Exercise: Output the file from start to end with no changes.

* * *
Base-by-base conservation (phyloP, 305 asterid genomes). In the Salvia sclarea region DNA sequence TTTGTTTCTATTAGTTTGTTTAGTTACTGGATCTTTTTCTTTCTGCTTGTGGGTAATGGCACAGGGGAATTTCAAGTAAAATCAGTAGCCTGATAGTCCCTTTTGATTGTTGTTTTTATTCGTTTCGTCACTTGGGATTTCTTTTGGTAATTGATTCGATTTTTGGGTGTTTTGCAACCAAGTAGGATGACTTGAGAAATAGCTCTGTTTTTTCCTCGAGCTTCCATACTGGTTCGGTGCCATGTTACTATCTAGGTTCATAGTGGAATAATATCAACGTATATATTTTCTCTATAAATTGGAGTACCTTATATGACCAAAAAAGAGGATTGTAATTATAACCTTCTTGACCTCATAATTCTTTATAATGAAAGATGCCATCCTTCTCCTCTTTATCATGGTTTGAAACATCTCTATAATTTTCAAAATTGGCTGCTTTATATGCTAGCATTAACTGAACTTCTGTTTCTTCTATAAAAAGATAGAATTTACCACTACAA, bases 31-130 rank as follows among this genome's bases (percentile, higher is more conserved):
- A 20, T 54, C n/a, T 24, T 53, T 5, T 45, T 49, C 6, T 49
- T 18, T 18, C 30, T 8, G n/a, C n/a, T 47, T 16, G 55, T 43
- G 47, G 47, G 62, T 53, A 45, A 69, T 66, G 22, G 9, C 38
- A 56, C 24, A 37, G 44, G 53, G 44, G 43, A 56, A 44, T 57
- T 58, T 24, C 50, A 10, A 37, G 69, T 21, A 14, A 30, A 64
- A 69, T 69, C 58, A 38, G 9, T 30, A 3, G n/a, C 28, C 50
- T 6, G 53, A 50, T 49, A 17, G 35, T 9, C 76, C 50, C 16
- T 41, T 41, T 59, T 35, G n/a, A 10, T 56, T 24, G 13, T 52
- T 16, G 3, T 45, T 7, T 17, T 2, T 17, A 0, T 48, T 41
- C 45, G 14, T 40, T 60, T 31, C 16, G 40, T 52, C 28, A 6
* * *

Base-by-base conservation (phyloP, 305 asterid genomes). In the Salvia sclarea region DNA sequence TTTGTTTCTATTAGTTTGTTTAGTTACTGGATCTTTTTCTTTCTGCTTGTGGGTAATGGCACAGGGGAATTTCAAGTAAAATCAGTAGCCTGATAGTCCCTTTTGATTGTTGTTTTTATTCGTTTCGTCACTTGGGATTTCTTTTGGTAATTGATTCGATTTTTGGGTGTTTTGCAACCAAGTAGGATGACTTGAGAAATAGCTCTGTTTTTTCCTCGAGCTTCCATACTGGTTCGGTGCCATGTTACTATCTAGGTTCATAGTGGAATAATATCAACGTATATATTTTCTCTATAAATTGGAGTACCTTATATGACCAAAAAAGAGGATTGTAATTATAACCTTCTTGACCTCATAATTCTTTATAATGAAAGATGCCATCCTTCTCCTCTTTATCATGGTTTGAAACATCTCTATAATTTTCAAAATTGGCTGCTTTATATGCTAGCATTAACTGAACTTCTGTTTCTTCTATAAAAAGATAGAATTTACCACTACAA, bases 31-130 rank as follows among this genome's bases (percentile, higher is more conserved):
- A 20, T 54, C n/a, T 24, T 53, T 5, T 45, T 49, C 6, T 49
- T 18, T 18, C 30, T 8, G n/a, C n/a, T 47, T 16, G 55, T 43
- G 47, G 47, G 62, T 53, A 45, A 69, T 66, G 22, G 9, C 38
- A 56, C 24, A 37, G 44, G 53, G 44, G 43, A 56, A 44, T 57
- T 58, T 24, C 50, A 10, A 37, G 69, T 21, A 14, A 30, A 64
- A 69, T 69, C 58, A 38, G 9, T 30, A 3, G n/a, C 28, C 50
- T 6, G 53, A 50, T 49, A 17, G 35, T 9, C 76, C 50, C 16
- T 41, T 41, T 59, T 35, G n/a, A 10, T 56, T 24, G 13, T 52
- T 16, G 3, T 45, T 7, T 17, T 2, T 17, A 0, T 48, T 41
- C 45, G 14, T 40, T 60, T 31, C 16, G 40, T 52, C 28, A 6